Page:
Spatial Thinking Workbook > Teaching Activities > Fault Separation

Fault Separation

Laurel Goodwin, UW-Madison, and Carol Ormand, SERC at Carleton College
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Summary

Students use gestures to explore the relationship between fault slip direction and fault separation by varying the geometry of faulted layers and the slip direction.

Learning Goals

At the end of this exercise, students will:

  • Understand how fault separation differs from fault displacement.
  • Be able to explain how
    • fault slip will produce no separation if the slip vector is parallel to the faulted surface;
    • pure strike-slip fault motion can produce normal or reverse dip separation in addition to dextral or sinistral strike separation, depending on the orientation of faulted layers and the slip vector;
    • pure dip-slip motion can produce both dip-slip and strike-slip separation, depending on the orientation of faulted layers and the slip vector.
  • Be able to represent complex fault separation relationships via gestures.

Context for Use

This exercise accompanies a lecture on fault separation in an undergraduate structural geology course. Students need to know the difference between strike-slip and dip-slip faults prior to beginning the activity. This is one of several gesture exercises incorporated in the course, so students are accustomed to using gesture to describe and illustrate structural concepts.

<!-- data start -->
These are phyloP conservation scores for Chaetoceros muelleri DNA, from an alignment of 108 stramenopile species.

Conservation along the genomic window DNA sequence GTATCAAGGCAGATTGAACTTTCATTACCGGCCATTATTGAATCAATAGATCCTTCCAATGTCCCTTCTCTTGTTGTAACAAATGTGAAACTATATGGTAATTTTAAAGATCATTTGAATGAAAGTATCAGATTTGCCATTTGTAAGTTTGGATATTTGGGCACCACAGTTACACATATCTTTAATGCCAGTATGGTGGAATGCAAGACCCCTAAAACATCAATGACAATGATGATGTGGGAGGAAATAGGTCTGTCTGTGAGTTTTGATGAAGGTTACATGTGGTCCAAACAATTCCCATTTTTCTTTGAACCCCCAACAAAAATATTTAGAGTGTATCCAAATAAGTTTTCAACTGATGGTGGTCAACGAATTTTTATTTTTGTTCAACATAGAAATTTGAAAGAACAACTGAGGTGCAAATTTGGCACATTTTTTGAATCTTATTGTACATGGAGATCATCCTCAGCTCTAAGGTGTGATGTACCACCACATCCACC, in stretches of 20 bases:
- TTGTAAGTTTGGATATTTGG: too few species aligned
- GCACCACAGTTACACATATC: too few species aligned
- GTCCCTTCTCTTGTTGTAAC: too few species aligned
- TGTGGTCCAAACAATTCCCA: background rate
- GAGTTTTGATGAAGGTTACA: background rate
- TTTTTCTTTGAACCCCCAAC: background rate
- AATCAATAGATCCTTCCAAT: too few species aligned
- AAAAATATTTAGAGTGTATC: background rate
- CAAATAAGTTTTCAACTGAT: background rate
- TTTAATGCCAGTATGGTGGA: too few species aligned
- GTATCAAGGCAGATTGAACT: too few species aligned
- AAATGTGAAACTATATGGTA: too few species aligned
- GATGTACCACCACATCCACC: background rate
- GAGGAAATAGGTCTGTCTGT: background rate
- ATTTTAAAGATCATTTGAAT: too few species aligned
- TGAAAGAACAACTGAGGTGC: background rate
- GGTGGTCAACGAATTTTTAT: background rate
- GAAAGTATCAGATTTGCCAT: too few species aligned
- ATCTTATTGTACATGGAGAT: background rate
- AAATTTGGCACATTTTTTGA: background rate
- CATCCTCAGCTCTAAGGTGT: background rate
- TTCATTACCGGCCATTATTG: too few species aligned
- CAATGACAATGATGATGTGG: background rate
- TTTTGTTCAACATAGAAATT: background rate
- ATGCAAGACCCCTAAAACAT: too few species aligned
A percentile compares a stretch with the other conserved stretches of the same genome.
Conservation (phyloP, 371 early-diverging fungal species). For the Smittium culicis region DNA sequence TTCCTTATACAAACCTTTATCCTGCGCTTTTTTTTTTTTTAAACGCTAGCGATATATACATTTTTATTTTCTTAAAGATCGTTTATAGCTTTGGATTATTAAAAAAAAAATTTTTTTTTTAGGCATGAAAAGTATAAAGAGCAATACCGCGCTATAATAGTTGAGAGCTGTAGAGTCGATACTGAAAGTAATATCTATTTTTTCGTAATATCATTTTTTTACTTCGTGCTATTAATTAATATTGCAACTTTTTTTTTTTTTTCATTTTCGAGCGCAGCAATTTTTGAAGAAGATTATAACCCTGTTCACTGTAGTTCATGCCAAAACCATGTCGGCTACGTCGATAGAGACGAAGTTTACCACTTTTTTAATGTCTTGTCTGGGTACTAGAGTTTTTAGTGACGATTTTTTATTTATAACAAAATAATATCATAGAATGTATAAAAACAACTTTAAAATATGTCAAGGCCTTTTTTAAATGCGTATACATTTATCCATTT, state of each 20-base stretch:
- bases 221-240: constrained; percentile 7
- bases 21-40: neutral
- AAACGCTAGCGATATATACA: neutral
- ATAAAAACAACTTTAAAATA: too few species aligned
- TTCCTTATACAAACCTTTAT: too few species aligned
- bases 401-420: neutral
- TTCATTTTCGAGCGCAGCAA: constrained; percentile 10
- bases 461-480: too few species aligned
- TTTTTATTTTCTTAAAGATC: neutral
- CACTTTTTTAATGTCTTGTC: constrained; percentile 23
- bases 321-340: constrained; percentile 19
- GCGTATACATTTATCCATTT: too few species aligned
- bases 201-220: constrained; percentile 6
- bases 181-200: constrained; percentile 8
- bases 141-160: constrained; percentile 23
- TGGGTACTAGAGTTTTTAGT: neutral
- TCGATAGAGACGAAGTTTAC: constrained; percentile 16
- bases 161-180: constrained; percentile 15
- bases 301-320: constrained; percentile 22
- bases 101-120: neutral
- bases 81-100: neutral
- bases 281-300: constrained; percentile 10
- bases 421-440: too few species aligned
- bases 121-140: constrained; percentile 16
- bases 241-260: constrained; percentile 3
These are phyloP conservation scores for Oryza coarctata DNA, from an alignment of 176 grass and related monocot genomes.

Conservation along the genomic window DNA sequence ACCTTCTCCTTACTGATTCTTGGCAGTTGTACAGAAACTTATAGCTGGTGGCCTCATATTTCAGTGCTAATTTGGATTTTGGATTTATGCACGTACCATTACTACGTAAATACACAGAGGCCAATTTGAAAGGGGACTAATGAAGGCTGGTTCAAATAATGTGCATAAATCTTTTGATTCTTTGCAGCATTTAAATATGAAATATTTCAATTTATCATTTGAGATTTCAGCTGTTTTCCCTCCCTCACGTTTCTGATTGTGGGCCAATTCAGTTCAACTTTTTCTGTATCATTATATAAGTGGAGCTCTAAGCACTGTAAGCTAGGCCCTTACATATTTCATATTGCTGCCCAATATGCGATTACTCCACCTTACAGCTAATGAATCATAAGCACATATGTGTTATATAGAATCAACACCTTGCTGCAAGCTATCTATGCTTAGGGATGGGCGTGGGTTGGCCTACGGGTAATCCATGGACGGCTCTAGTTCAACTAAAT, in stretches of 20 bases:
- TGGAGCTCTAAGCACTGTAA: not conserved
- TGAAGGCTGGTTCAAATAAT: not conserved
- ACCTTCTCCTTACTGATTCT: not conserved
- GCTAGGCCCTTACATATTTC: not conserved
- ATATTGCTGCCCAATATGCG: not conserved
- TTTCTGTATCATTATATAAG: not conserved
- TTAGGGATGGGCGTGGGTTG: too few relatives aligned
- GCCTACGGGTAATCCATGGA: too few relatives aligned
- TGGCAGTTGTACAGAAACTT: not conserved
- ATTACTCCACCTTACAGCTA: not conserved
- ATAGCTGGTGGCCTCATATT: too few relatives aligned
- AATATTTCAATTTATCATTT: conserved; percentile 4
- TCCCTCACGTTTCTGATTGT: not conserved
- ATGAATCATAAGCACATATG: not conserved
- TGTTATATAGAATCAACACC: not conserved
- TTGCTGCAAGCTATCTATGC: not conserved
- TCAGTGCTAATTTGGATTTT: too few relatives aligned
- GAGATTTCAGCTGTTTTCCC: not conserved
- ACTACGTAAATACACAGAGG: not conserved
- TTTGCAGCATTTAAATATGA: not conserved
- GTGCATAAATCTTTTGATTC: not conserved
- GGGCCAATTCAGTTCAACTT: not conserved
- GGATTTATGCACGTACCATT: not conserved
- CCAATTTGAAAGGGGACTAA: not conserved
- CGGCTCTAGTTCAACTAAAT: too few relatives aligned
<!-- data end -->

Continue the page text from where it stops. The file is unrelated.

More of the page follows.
Description and Teaching Materials

Students explore the relationship between fault slip direction and fault separation by varying the geometry of faulted layers, slip direction, and the perspective from which these are viewed. They work in teams to explore these complex geometric relationships via gestures.

Fault separation exercise (Acrobat (PDF) 732kB Aug29 16)

Assessment

We walk around the room, watching and talking with the students as they work through the exercise. It's a quick and easy way to see whether students understand fault separation, and where they are struggling with this concept.

References and Resources

Goldin-Meadow, Susan (2011). Learning Through Gesture. Wiley Interdisciplinary Reviews: Cognitive Science, v. 2, n. 6, pp. 595–607.

Using Gesture to Support Spatial Thinking highlights the value of gesture in communicating spatial information. It consists of two short exercises, and can be used in preparation for any other exercise in which students will be asked to use gesture to communicate spatial information.